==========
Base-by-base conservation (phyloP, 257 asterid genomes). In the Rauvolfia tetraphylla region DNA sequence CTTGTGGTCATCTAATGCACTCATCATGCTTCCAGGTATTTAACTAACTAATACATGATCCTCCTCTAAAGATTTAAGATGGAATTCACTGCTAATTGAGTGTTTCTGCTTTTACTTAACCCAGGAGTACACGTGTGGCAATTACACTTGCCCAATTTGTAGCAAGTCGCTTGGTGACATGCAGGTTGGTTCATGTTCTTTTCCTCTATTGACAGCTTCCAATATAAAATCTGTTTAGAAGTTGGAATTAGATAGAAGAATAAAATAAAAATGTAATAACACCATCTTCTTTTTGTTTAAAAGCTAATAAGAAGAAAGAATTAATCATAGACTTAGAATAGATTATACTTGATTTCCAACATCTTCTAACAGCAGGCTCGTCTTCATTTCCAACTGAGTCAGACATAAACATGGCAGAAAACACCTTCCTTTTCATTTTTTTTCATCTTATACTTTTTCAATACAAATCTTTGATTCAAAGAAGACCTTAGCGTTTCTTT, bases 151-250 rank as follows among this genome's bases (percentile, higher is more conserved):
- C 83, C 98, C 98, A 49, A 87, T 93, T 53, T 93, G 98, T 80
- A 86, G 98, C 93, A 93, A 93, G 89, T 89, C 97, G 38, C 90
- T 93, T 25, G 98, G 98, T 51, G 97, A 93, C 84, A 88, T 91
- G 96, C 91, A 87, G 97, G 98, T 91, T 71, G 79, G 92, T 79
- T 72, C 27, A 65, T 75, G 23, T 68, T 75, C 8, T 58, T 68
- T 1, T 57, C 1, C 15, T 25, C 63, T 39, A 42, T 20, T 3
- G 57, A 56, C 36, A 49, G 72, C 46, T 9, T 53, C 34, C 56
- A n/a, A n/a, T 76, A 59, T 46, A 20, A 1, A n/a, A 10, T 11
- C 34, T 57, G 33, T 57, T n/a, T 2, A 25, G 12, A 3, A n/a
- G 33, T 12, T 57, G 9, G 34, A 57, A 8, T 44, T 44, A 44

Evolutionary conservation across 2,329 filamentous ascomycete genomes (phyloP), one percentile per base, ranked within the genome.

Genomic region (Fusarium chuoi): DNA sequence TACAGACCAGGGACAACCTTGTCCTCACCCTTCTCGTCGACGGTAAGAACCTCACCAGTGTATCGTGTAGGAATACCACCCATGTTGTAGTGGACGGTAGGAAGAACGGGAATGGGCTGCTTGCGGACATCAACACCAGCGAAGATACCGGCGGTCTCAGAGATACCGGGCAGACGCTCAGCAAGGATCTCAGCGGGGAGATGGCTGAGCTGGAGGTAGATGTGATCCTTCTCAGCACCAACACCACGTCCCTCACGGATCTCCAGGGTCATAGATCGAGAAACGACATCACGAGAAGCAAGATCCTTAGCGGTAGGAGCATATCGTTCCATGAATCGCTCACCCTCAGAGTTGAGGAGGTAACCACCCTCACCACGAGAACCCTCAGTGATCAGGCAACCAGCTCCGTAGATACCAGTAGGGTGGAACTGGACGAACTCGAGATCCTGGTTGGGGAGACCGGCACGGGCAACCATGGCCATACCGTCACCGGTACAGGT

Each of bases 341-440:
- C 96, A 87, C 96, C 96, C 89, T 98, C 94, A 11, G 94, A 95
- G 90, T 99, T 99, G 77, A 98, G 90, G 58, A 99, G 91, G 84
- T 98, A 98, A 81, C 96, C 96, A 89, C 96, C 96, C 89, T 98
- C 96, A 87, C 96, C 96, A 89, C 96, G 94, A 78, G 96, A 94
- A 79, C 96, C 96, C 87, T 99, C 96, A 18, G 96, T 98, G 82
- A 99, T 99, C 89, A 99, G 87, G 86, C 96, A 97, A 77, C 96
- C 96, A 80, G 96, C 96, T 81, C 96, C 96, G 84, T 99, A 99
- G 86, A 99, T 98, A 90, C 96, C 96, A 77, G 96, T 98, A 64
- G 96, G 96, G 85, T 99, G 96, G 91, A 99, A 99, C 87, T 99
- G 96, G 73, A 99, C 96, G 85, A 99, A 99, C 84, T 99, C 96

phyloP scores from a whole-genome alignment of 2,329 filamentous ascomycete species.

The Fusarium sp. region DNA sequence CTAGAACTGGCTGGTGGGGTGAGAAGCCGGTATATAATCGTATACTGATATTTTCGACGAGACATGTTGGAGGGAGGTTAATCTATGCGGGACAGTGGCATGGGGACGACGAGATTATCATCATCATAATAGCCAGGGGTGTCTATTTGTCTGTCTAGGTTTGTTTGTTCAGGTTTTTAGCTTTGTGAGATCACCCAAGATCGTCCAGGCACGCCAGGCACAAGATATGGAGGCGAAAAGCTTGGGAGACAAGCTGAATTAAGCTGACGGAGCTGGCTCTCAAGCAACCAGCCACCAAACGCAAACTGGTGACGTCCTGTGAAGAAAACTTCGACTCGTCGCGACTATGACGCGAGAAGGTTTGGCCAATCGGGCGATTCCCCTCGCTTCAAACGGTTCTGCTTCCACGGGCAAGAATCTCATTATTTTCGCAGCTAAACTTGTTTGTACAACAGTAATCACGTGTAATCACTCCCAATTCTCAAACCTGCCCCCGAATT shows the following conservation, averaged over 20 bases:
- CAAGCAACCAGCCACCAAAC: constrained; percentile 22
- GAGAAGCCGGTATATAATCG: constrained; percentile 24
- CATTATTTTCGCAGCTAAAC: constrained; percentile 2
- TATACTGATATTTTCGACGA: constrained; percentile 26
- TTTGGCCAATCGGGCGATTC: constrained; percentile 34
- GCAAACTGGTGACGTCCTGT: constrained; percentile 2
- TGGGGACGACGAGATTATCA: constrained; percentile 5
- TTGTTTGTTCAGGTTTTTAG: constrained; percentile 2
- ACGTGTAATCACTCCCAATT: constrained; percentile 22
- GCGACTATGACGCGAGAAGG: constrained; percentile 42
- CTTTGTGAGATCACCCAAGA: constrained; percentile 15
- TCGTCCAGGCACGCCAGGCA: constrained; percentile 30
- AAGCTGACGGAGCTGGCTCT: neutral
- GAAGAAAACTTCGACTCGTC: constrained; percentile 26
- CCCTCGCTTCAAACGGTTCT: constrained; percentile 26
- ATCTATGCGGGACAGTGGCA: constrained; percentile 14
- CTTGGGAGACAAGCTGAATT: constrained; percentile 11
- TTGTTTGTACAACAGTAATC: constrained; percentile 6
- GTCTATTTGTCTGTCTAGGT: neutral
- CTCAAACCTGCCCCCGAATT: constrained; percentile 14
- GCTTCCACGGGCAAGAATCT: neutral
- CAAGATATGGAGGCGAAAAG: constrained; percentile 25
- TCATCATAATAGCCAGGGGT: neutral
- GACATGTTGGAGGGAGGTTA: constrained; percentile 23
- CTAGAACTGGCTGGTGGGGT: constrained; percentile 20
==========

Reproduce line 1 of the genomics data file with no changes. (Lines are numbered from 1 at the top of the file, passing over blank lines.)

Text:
Base-by-base conservation (phyloP, 257 asterid genomes). In the Rauvolfia tetraphylla region DNA sequence CTTGTGGTCATCTAATGCACTCATCATGCTTCCAGGTATTTAACTAACTAATACATGATCCTCCTCTAAAGATTTAAGATGGAATTCACTGCTAATTGAGTGTTTCTGCTTTTACTTAACCCAGGAGTACACGTGTGGCAATTACACTTGCCCAATTTGTAGCAAGTCGCTTGGTGACATGCAGGTTGGTTCATGTTCTTTTCCTCTATTGACAGCTTCCAATATAAAATCTGTTTAGAAGTTGGAATTAGATAGAAGAATAAAATAAAAATGTAATAACACCATCTTCTTTTTGTTTAAAAGCTAATAAGAAGAAAGAATTAATCATAGACTTAGAATAGATTATACTTGATTTCCAACATCTTCTAACAGCAGGCTCGTCTTCATTTCCAACTGAGTCAGACATAAACATGGCAGAAAACACCTTCCTTTTCATTTTTTTTCATCTTATACTTTTTCAATACAAATCTTTGATTCAAAGAAGACCTTAGCGTTTCTTT, bases 151-250 rank as follows among this genome's bases (percentile, higher is more conserved):